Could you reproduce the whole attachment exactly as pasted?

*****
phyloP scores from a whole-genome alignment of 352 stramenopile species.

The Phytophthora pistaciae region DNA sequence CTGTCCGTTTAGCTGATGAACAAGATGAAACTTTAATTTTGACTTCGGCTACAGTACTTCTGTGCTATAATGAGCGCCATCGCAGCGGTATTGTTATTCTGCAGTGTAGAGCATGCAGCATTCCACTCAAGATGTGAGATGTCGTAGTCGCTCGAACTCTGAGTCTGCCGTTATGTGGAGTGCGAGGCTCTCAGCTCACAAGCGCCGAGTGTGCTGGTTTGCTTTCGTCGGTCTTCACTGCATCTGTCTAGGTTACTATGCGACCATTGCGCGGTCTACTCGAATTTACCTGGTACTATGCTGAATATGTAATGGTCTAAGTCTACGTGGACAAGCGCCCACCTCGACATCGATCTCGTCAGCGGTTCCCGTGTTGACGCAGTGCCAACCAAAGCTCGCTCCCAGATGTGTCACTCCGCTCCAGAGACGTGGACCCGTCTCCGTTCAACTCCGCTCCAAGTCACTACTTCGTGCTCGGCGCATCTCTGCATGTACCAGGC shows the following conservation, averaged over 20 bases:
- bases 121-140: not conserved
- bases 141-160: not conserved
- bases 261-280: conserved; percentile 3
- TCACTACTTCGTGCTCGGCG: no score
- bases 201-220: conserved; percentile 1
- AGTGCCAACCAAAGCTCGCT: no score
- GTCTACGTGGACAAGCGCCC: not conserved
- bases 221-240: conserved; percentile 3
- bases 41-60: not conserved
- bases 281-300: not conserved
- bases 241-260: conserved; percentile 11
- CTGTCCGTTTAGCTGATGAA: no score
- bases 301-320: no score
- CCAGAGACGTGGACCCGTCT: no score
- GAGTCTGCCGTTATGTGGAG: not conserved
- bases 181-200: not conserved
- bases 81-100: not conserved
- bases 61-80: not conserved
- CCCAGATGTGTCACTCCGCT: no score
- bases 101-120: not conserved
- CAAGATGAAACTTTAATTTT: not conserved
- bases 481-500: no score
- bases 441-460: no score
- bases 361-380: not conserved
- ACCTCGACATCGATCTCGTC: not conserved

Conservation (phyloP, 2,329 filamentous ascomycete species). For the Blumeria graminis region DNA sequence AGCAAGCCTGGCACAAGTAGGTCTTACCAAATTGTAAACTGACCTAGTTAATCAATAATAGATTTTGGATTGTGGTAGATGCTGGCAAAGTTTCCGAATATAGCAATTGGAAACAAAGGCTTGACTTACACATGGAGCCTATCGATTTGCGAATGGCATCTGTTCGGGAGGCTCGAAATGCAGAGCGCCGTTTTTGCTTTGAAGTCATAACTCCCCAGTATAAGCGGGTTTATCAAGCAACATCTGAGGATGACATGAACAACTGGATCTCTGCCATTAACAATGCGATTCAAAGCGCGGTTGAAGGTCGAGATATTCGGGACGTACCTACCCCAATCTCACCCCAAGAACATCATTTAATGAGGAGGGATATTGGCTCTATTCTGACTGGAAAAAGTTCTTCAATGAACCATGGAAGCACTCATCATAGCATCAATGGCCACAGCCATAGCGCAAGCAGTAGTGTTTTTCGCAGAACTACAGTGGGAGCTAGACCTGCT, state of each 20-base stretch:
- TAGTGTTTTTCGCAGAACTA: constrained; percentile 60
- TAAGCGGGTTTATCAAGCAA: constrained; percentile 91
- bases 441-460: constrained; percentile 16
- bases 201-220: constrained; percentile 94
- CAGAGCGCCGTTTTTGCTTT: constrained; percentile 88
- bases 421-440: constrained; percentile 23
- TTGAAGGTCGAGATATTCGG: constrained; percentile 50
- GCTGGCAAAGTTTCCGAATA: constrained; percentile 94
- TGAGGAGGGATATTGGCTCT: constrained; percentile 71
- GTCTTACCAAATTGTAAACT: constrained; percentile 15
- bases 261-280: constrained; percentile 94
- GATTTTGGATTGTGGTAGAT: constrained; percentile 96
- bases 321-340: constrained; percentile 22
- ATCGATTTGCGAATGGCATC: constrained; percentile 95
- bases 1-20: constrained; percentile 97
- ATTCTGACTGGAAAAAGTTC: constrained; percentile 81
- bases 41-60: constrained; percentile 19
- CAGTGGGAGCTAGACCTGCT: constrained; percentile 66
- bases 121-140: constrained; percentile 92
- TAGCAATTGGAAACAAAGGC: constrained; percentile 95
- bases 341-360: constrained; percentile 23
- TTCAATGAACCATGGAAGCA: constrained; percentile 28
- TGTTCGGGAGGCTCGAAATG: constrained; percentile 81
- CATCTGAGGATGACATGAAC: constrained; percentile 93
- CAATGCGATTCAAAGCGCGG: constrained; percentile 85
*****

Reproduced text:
phyloP scores from a whole-genome alignment of 352 stramenopile species.

The Phytophthora pistaciae region DNA sequence CTGTCCGTTTAGCTGATGAACAAGATGAAACTTTAATTTTGACTTCGGCTACAGTACTTCTGTGCTATAATGAGCGCCATCGCAGCGGTATTGTTATTCTGCAGTGTAGAGCATGCAGCATTCCACTCAAGATGTGAGATGTCGTAGTCGCTCGAACTCTGAGTCTGCCGTTATGTGGAGTGCGAGGCTCTCAGCTCACAAGCGCCGAGTGTGCTGGTTTGCTTTCGTCGGTCTTCACTGCATCTGTCTAGGTTACTATGCGACCATTGCGCGGTCTACTCGAATTTACCTGGTACTATGCTGAATATGTAATGGTCTAAGTCTACGTGGACAAGCGCCCACCTCGACATCGATCTCGTCAGCGGTTCCCGTGTTGACGCAGTGCCAACCAAAGCTCGCTCCCAGATGTGTCACTCCGCTCCAGAGACGTGGACCCGTCTCCGTTCAACTCCGCTCCAAGTCACTACTTCGTGCTCGGCGCATCTCTGCATGTACCAGGC shows the following conservation, averaged over 20 bases:
- bases 121-140: not conserved
- bases 141-160: not conserved
- bases 261-280: conserved; percentile 3
- TCACTACTTCGTGCTCGGCG: no score
- bases 201-220: conserved; percentile 1
- AGTGCCAACCAAAGCTCGCT: no score
- GTCTACGTGGACAAGCGCCC: not conserved
- bases 221-240: conserved; percentile 3
- bases 41-60: not conserved
- bases 281-300: not conserved
- bases 241-260: conserved; percentile 11
- CTGTCCGTTTAGCTGATGAA: no score
- bases 301-320: no score
- CCAGAGACGTGGACCCGTCT: no score
- GAGTCTGCCGTTATGTGGAG: not conserved
- bases 181-200: not conserved
- bases 81-100: not conserved
- bases 61-80: not conserved
- CCCAGATGTGTCACTCCGCT: no score
- bases 101-120: not conserved
- CAAGATGAAACTTTAATTTT: not conserved
- bases 481-500: no score
- bases 441-460: no score
- bases 361-380: not conserved
- ACCTCGACATCGATCTCGTC: not conserved

Conservation (phyloP, 2,329 filamentous ascomycete species). For the Blumeria graminis region DNA sequence AGCAAGCCTGGCACAAGTAGGTCTTACCAAATTGTAAACTGACCTAGTTAATCAATAATAGATTTTGGATTGTGGTAGATGCTGGCAAAGTTTCCGAATATAGCAATTGGAAACAAAGGCTTGACTTACACATGGAGCCTATCGATTTGCGAATGGCATCTGTTCGGGAGGCTCGAAATGCAGAGCGCCGTTTTTGCTTTGAAGTCATAACTCCCCAGTATAAGCGGGTTTATCAAGCAACATCTGAGGATGACATGAACAACTGGATCTCTGCCATTAACAATGCGATTCAAAGCGCGGTTGAAGGTCGAGATATTCGGGACGTACCTACCCCAATCTCACCCCAAGAACATCATTTAATGAGGAGGGATATTGGCTCTATTCTGACTGGAAAAAGTTCTTCAATGAACCATGGAAGCACTCATCATAGCATCAATGGCCACAGCCATAGCGCAAGCAGTAGTGTTTTTCGCAGAACTACAGTGGGAGCTAGACCTGCT, state of each 20-base stretch:
- TAGTGTTTTTCGCAGAACTA: constrained; percentile 60
- TAAGCGGGTTTATCAAGCAA: constrained; percentile 91
- bases 441-460: constrained; percentile 16
- bases 201-220: constrained; percentile 94
- CAGAGCGCCGTTTTTGCTTT: constrained; percentile 88
- bases 421-440: constrained; percentile 23
- TTGAAGGTCGAGATATTCGG: constrained; percentile 50
- GCTGGCAAAGTTTCCGAATA: constrained; percentile 94
- TGAGGAGGGATATTGGCTCT: constrained; percentile 71
- GTCTTACCAAATTGTAAACT: constrained; percentile 15
- bases 261-280: constrained; percentile 94
- GATTTTGGATTGTGGTAGAT: constrained; percentile 96
- bases 321-340: constrained; percentile 22
- ATCGATTTGCGAATGGCATC: constrained; percentile 95
- bases 1-20: constrained; percentile 97
- ATTCTGACTGGAAAAAGTTC: constrained; percentile 81
- bases 41-60: constrained; percentile 19
- CAGTGGGAGCTAGACCTGCT: constrained; percentile 66
- bases 121-140: constrained; percentile 92
- TAGCAATTGGAAACAAAGGC: constrained; percentile 95
- bases 341-360: constrained; percentile 23
- TTCAATGAACCATGGAAGCA: constrained; percentile 28
- TGTTCGGGAGGCTCGAAATG: constrained; percentile 81
- CATCTGAGGATGACATGAAC: constrained; percentile 93
- CAATGCGATTCAAAGCGCGG: constrained; percentile 85